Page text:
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May is Foster Care Awareness Month

By: Dr. Sarah McNemar

Help a (Foster) Mama or Dad Out!


Hello Parkside Friends! May is Foster Care Awareness Month! When we talk about foster care, it can bring up a lot of different feelings and thoughts in different people. Some of us are excited and passionate about foster care and helping serve children and their families during the most trying times of their lives. Some of us get a “kick in the gut” feeling because we’ve been through foster care ourselves or have loved someone who has experienced trauma through being in the foster care system. Some of us are grieving having our children in the foster care system, and some of us are grieving as our foster children are reunited home. In our family, foster care has been both the biggest blessing and hardest thing we’ve ever done. We absolutely could not have entered into foster care without a giant village helping and supporting us along the way! Not everyone is called to be a foster parent, but we can all help in some way! With that being said, here are some suggestions on ways you can support the foster parents in your village, even if you’re not a foster parent yourself!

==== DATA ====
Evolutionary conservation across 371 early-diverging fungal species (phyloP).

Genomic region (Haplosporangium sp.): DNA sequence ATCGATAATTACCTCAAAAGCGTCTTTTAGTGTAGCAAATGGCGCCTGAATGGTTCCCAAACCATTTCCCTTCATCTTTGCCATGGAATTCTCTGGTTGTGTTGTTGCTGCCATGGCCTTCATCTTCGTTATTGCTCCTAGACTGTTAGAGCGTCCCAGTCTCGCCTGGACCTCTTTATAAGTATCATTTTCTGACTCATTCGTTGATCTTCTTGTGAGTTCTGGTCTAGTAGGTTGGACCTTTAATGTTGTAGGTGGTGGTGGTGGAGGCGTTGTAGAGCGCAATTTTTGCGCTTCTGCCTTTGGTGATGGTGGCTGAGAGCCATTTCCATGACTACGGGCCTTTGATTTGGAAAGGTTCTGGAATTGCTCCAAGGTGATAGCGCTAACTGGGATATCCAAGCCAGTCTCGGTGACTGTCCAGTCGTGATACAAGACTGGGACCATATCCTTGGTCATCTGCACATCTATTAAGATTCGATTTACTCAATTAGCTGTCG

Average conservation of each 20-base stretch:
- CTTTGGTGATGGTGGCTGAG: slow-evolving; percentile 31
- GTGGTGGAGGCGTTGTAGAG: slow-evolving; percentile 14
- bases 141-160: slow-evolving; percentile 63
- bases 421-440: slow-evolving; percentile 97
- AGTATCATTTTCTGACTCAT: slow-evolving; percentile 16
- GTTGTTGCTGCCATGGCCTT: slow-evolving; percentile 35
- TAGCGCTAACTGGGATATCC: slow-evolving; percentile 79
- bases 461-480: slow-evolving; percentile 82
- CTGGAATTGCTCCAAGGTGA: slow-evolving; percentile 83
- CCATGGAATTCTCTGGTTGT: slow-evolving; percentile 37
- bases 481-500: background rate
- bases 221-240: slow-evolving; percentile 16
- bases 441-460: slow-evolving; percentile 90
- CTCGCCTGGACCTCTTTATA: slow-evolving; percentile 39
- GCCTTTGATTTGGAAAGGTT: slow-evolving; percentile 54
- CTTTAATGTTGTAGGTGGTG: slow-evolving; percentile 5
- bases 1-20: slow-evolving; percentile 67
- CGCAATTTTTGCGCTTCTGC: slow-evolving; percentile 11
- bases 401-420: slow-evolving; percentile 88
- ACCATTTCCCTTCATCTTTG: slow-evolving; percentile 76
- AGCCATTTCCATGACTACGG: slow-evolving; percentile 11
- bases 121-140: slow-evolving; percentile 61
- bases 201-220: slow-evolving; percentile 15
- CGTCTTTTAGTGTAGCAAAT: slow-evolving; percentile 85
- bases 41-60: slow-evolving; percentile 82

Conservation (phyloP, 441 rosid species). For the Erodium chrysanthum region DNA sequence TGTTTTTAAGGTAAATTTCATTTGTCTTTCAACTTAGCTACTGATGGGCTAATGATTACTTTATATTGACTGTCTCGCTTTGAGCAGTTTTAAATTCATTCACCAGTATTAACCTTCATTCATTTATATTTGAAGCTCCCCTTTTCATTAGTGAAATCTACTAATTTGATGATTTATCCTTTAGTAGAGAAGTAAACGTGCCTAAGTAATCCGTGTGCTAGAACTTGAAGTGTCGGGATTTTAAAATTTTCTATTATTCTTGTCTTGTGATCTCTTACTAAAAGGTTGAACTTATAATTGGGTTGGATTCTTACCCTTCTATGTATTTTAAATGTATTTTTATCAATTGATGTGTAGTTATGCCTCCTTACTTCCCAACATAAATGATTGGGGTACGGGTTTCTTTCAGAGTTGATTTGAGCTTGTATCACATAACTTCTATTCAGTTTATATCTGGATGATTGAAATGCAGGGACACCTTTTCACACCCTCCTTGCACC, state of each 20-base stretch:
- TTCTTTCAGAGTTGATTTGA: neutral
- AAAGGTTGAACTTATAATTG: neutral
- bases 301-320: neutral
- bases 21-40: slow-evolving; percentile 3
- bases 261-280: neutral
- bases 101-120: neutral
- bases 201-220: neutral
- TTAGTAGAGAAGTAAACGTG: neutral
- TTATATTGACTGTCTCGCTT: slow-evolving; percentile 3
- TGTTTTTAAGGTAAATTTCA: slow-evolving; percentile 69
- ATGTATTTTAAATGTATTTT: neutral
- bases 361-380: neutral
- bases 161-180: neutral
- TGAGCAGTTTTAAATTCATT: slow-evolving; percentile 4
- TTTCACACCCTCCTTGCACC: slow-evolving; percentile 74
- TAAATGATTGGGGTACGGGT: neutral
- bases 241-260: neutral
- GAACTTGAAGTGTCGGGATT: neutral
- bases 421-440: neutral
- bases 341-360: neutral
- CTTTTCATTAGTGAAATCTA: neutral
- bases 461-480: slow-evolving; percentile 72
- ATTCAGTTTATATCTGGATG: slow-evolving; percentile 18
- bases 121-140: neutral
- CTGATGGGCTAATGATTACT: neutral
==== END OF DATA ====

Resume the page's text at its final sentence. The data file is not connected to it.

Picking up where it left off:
1. Bring dinner (or lunch, or snacks, or coffee)!
    • Seriously—everyone loves this! Bringing a new child into your home, whether from birth or through foster care, is a stressful and hard time of transition. Not having to worry about what to make for dinner or having lots of extra snacks at home takes a big load off the new foster parents and gives them more time and energy to pour into making sure their new foster child has the smoothest and most comfortable transition possible. Please don’t be offended if they take your amazing casserole and say goodbye at the door—the first few days (weeks, months) of a new child being in the home are difficult, and having lots of new people in and out for dinner can add to the stress for the child.
  2. Offer to make a Target run.